CONTACT: DAVE PEDERSEN
Iowa City IA 52242
(319) 335-8032; fax (319) 384-4638
Release: May 8, 2002
NOTE TO EDITORS: May 5-11 is National Drinking Water Week. To contact Michael
Wichman, call (319) 335-4479. To contact Peter Weyer, call (319) 335-4014.
For additional sources, contact David Pedersen at (319) 335-8032.
UI researchers to lead statewide study of drinking water quality
University of Iowa researchers, along with county, state and federal agencies,
will begin a statewide study of drinking water quality in Iowa communities
without public water supply systems.
The study includes approximately 60 Iowa communities that use private wells
as their sole drinking water source. Researchers will monitor the wells to
assess exposure to water contaminants that may increase the risk for adverse
health effects, assess the probability for well contamination and increase
community awareness statewide about water contaminants through a public communications
Communities that only use private wells for their drinking water are not
required to monitor for contaminants specified by the Safe Drinking Water
Act for communities with municipal or other public water systems.
"We believe that there is a definite need to assess the well water quality
in communities that utilize only private wells and are not protected by the
Safe Drinking Water Act," said Michael Wichman, Ph.D., water quality
program manager for the UI Hygienic Laboratory and one of the study's researchers.
Residents of communities that use private wells rather than central public
water supplies may be at risk of consuming contaminated drinking water through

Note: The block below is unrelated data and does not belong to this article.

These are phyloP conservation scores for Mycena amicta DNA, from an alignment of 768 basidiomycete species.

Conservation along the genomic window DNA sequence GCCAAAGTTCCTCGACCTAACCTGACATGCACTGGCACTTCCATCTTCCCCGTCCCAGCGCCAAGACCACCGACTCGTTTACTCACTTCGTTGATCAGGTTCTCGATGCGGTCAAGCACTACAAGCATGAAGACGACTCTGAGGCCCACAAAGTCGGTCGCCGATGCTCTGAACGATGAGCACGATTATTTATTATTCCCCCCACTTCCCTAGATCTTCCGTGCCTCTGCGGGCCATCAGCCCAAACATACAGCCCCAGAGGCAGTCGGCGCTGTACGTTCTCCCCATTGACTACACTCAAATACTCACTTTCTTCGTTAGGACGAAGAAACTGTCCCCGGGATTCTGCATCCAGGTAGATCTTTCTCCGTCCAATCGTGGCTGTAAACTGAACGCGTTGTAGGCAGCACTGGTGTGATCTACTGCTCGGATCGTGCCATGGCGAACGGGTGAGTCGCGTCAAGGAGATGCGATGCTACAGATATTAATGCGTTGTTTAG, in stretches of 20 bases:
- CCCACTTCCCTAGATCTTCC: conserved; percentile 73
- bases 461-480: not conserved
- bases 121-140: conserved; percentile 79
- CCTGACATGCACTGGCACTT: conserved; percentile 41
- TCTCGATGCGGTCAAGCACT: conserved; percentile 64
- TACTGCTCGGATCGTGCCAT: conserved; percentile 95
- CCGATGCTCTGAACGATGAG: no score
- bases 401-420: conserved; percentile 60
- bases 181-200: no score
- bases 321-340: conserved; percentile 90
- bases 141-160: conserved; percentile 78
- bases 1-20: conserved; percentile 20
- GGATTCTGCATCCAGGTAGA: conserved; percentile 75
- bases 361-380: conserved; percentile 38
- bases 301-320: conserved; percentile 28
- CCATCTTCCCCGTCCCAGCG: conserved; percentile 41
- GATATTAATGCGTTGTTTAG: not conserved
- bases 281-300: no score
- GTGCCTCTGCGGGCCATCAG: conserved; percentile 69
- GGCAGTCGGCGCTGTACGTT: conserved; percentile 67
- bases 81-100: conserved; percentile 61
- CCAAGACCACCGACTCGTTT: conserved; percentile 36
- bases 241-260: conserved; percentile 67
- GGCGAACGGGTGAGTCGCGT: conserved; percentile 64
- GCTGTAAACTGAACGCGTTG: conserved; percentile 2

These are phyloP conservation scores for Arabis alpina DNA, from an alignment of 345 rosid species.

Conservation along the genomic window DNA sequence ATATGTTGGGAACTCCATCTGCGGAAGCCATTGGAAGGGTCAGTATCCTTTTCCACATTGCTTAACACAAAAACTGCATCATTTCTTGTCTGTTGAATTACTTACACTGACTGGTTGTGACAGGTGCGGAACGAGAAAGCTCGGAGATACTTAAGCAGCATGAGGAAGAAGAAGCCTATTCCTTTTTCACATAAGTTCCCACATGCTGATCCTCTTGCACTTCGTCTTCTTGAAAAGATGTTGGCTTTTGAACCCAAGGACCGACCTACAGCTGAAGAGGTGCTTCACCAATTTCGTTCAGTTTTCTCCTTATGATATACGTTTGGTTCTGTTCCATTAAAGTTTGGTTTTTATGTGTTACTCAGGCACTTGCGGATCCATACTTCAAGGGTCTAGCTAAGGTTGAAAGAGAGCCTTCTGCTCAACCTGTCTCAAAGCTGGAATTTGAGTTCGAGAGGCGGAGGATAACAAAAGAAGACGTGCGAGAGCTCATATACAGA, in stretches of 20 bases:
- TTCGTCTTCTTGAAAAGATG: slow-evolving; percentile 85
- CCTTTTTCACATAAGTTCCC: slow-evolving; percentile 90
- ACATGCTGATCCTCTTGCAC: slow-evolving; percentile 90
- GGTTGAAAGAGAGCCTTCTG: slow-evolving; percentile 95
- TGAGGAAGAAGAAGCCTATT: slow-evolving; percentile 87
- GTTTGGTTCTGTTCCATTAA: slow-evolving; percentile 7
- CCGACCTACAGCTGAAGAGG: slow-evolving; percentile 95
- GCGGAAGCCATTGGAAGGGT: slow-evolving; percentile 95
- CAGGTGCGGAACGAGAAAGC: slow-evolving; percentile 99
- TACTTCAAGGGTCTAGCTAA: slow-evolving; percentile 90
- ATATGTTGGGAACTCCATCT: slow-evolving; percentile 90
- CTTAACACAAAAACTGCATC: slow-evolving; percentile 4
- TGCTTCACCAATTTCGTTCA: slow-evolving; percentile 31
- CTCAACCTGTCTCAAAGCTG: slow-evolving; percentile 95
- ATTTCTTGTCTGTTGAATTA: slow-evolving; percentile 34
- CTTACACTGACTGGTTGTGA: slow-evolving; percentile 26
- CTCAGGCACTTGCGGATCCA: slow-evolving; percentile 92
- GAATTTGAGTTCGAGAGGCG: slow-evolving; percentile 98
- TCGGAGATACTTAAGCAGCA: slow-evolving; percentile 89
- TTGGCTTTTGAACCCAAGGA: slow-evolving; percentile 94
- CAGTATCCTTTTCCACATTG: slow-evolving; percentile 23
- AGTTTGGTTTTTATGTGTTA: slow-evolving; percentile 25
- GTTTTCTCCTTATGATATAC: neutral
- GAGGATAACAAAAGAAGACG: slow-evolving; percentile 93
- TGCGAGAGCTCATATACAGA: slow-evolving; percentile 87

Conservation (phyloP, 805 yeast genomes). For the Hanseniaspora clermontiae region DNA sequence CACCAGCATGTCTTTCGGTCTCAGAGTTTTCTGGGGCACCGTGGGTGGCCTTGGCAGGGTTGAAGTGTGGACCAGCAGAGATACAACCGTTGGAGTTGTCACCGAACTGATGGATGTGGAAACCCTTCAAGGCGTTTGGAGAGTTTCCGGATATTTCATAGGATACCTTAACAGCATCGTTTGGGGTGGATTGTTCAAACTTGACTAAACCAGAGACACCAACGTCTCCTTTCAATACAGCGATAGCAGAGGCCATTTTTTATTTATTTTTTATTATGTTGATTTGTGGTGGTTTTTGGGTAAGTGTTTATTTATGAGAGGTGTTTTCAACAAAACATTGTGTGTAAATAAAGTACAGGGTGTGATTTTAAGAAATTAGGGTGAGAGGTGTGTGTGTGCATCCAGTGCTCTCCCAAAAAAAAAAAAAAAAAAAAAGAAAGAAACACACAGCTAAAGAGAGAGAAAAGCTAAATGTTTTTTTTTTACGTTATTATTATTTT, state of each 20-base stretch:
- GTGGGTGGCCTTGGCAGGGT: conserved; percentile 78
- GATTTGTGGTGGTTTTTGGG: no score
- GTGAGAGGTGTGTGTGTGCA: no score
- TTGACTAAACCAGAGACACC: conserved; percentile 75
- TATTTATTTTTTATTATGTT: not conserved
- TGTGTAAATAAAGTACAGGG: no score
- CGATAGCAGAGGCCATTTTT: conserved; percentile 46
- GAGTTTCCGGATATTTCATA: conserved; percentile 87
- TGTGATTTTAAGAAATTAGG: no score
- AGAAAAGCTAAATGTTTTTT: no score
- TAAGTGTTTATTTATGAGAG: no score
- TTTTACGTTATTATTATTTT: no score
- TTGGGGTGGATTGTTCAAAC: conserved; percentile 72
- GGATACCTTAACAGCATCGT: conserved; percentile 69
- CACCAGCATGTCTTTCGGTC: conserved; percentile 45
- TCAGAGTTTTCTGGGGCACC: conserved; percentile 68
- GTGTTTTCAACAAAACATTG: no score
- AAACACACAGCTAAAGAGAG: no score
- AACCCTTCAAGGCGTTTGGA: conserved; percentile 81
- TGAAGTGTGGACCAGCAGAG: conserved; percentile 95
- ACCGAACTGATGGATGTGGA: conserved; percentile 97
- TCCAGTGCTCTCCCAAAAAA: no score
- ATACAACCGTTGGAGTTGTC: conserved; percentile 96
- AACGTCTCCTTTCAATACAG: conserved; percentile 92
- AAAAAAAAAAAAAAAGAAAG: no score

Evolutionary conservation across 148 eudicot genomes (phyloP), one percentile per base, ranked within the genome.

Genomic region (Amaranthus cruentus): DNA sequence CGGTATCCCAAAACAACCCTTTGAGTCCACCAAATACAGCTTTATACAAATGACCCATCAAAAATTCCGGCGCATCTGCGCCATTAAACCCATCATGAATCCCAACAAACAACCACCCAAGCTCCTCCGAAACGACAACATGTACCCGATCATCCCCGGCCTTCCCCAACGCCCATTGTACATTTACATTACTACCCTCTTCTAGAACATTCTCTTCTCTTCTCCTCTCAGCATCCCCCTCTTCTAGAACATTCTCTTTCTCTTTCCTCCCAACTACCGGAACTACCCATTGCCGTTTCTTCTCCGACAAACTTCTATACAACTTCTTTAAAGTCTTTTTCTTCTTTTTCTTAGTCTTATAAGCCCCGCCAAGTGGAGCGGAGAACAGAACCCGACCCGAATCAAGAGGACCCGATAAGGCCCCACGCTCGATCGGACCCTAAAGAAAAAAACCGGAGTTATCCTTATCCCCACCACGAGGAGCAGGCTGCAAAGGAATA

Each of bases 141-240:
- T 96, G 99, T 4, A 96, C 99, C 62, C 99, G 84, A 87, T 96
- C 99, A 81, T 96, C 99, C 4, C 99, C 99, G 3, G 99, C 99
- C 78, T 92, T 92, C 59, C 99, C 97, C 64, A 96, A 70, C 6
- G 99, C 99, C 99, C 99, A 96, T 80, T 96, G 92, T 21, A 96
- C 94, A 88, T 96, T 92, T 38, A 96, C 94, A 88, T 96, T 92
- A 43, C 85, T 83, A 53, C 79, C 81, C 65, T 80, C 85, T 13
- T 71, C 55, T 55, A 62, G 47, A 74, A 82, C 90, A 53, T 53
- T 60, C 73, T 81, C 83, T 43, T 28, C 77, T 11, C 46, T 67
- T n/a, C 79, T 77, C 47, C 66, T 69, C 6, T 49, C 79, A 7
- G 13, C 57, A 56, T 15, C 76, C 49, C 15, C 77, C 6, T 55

the surface or sub-surface contamination of wells. Some of these wells may
contain trace amounts of petroleum products, agricultural chemicals and other
"Data on drinking water quality in Iowa communities that only use private
wells is limited," said Peter Weyer, Ph.D., associate director of the
UI Center for Health Effects of Environmental Contamination (CHEEC) and another
of the study's researchers.
The study will have two components. Researchers will sample 134 private wells
in 16 incorporated Iowa communities that have been identified as having a
number of possible nearby sources of contamination. Water samples will also
be collected from 120 private well locations randomly chosen from approximately
60 incorporated communities around the state. The research team will analyze
water samples for bacteria, nitrate and other inorganic compounds, metals,
herbicides and insecticides, and other synthetic organic compounds. Both study
components will include periodic sampling of wells; local county environmental
health departments will collect the water samples and gather information about
the how the wells were constructed.
The research team will gather and review available computerized data on the
location and number of nearby contaminant sources and factors that may impact
well water quality in these communities. Efforts to raise public awareness
about potential health risks related to groundwater issues include a project
Web site, progress reports and educational materials, and regional meetings
to inform the public about study results.
The results may be used to determine the general vulnerability of private
wells across Iowa and help identify problematic regions and need for additional
The 15-month, $250,000 multi-agency study is being conducted by the UI Hygienic
Laboratory, CHEEC, the UI Environmental Health Sciences Research Center, Iowa
Ambient Water Monitoring Program, IDNR Water Supply Section and the U.S. Geological